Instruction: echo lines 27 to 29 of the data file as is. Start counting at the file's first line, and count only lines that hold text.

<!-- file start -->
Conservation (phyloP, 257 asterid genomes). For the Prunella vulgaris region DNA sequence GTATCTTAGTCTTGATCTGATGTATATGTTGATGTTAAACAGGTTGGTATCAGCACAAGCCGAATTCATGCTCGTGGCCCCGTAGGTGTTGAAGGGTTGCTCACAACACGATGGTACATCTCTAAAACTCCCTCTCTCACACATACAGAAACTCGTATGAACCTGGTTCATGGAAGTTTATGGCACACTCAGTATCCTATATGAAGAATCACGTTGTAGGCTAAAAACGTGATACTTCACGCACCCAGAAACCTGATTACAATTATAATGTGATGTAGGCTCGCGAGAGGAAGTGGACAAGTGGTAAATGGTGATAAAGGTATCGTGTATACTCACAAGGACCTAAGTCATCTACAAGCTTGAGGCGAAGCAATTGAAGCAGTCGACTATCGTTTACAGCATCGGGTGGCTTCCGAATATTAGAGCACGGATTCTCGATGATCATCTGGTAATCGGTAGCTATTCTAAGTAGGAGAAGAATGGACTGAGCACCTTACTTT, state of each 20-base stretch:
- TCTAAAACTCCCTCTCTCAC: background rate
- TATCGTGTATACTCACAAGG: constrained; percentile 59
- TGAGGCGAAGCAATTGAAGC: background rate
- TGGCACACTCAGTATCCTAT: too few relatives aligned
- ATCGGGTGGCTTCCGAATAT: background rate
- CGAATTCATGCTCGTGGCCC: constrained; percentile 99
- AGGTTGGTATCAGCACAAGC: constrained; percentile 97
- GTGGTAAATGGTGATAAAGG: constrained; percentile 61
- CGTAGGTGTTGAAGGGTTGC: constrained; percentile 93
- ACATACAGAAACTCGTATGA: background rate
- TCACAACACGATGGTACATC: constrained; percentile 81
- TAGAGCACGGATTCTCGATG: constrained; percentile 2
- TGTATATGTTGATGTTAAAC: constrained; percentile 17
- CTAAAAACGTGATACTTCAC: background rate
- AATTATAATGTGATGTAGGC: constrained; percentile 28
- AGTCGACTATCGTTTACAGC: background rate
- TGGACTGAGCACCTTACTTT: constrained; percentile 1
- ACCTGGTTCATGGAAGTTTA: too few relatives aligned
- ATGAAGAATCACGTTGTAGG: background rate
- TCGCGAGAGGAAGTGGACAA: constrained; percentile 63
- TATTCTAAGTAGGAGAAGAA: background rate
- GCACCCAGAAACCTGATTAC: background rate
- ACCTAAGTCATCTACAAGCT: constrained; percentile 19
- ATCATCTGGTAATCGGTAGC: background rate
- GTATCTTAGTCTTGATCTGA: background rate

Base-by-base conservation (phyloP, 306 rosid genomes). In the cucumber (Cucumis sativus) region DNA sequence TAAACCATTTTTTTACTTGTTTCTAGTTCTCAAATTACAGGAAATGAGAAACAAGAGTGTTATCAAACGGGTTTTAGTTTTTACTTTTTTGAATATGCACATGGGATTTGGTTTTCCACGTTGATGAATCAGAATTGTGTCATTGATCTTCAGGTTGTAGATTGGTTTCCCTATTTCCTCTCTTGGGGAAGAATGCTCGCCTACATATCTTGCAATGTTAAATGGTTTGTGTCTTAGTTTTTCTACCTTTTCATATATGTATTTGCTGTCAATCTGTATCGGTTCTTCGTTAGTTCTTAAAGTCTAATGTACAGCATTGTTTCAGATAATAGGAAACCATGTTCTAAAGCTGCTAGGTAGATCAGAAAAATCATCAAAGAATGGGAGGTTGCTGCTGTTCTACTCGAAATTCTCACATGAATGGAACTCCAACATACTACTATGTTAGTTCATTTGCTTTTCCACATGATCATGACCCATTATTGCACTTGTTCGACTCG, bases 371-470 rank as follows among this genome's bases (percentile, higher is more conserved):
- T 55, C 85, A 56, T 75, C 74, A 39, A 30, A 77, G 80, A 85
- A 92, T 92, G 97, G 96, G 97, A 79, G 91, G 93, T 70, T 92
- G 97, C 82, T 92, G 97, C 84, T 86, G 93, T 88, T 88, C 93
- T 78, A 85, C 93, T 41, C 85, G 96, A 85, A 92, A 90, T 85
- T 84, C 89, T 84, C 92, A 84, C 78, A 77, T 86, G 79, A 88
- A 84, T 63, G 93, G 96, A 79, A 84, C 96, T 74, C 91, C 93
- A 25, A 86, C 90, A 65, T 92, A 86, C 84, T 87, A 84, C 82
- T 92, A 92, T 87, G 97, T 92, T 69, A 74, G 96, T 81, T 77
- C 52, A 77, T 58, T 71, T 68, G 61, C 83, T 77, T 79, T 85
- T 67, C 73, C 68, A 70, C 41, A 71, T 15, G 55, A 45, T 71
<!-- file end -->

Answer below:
Base-by-base conservation (phyloP, 306 rosid genomes). In the cucumber (Cucumis sativus) region DNA sequence TAAACCATTTTTTTACTTGTTTCTAGTTCTCAAATTACAGGAAATGAGAAACAAGAGTGTTATCAAACGGGTTTTAGTTTTTACTTTTTTGAATATGCACATGGGATTTGGTTTTCCACGTTGATGAATCAGAATTGTGTCATTGATCTTCAGGTTGTAGATTGGTTTCCCTATTTCCTCTCTTGGGGAAGAATGCTCGCCTACATATCTTGCAATGTTAAATGGTTTGTGTCTTAGTTTTTCTACCTTTTCATATATGTATTTGCTGTCAATCTGTATCGGTTCTTCGTTAGTTCTTAAAGTCTAATGTACAGCATTGTTTCAGATAATAGGAAACCATGTTCTAAAGCTGCTAGGTAGATCAGAAAAATCATCAAAGAATGGGAGGTTGCTGCTGTTCTACTCGAAATTCTCACATGAATGGAACTCCAACATACTACTATGTTAGTTCATTTGCTTTTCCACATGATCATGACCCATTATTGCACTTGTTCGACTCG, bases 371-470 rank as follows among this genome's bases (percentile, higher is more conserved):
- T 55, C 85, A 56, T 75, C 74, A 39, A 30, A 77, G 80, A 85
- A 92, T 92, G 97, G 96, G 97, A 79, G 91, G 93, T 70, T 92